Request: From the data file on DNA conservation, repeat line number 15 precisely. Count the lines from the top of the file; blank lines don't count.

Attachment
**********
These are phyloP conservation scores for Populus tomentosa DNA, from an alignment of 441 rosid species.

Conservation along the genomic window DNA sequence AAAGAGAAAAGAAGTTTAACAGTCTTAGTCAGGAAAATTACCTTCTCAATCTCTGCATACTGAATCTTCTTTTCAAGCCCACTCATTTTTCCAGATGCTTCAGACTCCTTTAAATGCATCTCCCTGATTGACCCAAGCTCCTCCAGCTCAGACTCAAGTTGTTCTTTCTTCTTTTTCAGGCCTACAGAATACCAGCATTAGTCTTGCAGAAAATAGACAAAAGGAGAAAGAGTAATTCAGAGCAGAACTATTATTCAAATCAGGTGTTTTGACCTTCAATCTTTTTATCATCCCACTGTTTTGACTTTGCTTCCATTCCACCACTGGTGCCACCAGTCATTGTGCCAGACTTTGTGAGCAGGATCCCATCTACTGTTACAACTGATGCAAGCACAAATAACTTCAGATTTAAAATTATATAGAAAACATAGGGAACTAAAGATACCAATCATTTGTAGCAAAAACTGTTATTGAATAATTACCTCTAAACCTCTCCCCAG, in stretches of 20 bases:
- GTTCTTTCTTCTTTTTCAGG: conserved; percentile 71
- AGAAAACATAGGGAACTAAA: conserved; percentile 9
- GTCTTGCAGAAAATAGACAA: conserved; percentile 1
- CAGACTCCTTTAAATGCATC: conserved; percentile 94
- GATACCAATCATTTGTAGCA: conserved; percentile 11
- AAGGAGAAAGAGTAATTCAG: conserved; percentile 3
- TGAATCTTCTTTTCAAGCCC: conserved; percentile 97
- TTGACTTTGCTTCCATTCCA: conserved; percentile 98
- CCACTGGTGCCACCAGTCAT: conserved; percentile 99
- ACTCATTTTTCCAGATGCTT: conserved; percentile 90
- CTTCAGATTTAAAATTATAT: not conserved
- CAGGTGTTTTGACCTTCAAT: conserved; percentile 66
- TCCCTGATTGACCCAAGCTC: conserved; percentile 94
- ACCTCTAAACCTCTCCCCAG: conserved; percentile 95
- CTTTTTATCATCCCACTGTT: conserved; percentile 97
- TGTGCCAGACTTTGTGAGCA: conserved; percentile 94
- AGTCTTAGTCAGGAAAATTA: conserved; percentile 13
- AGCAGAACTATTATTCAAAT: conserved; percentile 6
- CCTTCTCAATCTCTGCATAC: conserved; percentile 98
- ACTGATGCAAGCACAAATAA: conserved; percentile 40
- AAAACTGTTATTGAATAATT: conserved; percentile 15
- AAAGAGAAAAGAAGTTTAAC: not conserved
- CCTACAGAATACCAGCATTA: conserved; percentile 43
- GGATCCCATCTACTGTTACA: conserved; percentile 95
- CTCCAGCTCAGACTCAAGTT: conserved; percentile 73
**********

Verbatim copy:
- TCCCTGATTGACCCAAGCTC: conserved; percentile 94